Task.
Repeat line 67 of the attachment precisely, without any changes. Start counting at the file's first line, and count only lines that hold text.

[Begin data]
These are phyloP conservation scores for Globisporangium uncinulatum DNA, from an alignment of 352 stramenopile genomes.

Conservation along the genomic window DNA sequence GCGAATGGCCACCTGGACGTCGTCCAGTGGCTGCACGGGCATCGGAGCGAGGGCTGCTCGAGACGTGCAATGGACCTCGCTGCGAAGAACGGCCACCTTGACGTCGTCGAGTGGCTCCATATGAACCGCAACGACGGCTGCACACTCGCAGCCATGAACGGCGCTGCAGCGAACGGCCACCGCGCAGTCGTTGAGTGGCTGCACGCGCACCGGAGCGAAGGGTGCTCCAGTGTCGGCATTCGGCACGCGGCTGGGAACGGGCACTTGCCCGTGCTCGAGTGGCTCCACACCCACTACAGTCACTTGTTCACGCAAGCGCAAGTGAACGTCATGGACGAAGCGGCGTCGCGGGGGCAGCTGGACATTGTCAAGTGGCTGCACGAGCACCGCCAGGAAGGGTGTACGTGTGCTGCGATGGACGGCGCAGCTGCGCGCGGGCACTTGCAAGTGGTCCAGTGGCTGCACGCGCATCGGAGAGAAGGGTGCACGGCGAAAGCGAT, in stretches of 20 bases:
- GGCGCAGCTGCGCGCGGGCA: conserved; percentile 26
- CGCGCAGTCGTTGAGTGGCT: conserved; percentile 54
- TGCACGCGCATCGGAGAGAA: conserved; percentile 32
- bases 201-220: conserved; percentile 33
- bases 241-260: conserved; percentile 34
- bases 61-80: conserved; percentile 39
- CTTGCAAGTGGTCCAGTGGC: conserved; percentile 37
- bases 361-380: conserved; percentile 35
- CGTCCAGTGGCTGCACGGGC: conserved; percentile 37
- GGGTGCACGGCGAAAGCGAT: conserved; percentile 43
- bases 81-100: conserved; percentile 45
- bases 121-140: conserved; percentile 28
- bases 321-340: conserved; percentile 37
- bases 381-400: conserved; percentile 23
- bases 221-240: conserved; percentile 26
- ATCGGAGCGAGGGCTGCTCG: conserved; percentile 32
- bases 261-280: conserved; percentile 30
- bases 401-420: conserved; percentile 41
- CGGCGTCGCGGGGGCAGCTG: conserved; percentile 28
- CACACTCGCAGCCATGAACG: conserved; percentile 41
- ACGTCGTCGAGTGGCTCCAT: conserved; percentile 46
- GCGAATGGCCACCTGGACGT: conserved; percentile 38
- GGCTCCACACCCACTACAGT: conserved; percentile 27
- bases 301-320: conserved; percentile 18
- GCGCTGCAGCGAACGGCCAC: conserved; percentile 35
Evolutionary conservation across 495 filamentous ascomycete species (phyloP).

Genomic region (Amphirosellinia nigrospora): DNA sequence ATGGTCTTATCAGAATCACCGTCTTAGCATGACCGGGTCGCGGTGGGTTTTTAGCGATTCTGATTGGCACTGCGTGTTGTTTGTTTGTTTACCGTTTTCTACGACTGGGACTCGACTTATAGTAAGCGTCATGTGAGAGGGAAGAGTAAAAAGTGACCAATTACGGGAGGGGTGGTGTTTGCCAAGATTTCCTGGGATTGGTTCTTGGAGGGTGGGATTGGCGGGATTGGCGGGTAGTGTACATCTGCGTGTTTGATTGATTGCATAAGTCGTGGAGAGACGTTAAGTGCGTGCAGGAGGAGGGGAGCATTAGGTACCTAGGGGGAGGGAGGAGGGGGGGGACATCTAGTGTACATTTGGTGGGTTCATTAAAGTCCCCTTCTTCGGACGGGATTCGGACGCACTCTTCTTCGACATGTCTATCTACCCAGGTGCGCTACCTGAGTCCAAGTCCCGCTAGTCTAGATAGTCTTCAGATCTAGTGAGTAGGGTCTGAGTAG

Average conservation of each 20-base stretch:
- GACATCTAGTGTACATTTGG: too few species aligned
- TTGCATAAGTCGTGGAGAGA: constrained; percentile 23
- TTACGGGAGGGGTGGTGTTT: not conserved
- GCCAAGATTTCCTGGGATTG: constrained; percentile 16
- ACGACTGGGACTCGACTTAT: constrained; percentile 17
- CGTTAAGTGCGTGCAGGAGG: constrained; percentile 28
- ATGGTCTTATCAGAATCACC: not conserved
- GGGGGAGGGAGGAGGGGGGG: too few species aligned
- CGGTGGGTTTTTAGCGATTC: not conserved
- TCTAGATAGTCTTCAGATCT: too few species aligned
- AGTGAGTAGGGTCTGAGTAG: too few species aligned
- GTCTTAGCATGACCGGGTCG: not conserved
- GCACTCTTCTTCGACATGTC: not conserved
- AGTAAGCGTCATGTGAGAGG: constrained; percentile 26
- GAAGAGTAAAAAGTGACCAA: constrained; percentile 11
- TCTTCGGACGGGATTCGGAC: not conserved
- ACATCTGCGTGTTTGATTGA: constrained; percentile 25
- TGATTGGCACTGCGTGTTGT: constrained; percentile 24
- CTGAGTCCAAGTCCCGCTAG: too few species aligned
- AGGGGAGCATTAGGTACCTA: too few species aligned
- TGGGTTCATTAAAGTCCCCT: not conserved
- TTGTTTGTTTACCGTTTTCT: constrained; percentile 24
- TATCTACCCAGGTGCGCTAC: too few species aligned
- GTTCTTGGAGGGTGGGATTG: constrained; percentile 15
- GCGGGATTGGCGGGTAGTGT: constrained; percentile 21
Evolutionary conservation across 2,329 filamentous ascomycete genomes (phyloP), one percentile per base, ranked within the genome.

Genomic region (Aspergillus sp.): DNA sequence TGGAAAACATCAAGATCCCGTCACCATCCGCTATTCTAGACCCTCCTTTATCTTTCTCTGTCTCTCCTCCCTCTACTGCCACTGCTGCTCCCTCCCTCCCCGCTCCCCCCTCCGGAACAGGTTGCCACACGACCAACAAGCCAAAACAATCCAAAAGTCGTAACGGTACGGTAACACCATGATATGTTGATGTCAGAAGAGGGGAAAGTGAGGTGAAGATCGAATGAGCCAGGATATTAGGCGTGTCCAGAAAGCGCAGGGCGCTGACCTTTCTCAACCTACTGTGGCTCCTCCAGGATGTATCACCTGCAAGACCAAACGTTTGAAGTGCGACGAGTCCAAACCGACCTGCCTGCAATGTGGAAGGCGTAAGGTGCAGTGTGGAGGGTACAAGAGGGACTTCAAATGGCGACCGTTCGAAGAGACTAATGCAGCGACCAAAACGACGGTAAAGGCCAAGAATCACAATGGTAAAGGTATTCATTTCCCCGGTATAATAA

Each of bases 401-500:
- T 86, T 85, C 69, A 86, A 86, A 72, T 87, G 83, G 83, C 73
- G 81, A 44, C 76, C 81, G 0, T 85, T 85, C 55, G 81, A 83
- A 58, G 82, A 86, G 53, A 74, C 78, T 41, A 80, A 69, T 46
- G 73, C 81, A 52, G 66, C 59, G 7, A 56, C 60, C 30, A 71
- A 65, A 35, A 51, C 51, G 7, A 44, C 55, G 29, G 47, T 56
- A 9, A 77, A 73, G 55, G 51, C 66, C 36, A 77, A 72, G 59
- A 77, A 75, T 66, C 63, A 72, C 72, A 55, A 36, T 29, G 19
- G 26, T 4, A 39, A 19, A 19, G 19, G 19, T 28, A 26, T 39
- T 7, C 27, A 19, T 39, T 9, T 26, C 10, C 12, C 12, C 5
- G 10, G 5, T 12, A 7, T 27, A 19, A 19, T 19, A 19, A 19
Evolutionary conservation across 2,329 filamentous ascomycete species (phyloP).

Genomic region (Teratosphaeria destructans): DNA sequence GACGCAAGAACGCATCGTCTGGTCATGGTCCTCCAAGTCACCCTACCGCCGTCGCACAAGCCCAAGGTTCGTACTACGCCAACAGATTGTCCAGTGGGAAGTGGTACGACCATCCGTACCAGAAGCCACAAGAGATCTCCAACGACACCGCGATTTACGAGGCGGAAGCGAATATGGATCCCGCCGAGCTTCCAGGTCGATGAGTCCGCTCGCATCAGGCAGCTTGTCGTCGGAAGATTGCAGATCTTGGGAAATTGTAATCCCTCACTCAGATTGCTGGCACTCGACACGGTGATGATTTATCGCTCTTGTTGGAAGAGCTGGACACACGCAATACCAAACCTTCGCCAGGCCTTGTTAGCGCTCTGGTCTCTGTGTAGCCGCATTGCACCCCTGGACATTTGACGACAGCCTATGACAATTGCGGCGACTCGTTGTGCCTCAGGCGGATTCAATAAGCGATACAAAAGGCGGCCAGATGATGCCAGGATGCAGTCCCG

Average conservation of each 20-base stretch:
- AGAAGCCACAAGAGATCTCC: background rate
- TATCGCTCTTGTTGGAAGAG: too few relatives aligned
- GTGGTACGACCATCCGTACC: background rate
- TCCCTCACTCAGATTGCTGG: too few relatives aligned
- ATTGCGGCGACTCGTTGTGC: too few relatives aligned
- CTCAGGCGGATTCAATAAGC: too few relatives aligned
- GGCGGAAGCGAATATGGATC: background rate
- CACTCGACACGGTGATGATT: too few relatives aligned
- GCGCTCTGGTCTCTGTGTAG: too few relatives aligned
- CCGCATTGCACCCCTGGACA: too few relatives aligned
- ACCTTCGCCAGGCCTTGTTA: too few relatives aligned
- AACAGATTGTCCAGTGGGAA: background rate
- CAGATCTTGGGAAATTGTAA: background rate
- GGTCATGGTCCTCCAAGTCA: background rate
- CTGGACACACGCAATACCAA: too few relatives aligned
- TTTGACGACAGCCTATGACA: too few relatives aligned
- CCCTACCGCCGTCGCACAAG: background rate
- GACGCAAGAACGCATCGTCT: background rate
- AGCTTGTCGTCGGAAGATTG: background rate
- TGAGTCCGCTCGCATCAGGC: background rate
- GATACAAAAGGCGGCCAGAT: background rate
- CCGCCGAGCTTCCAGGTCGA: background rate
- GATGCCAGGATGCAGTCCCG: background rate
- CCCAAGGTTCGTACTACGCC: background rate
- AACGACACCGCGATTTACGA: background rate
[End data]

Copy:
- T 7, C 27, A 19, T 39, T 9, T 26, C 10, C 12, C 12, C 5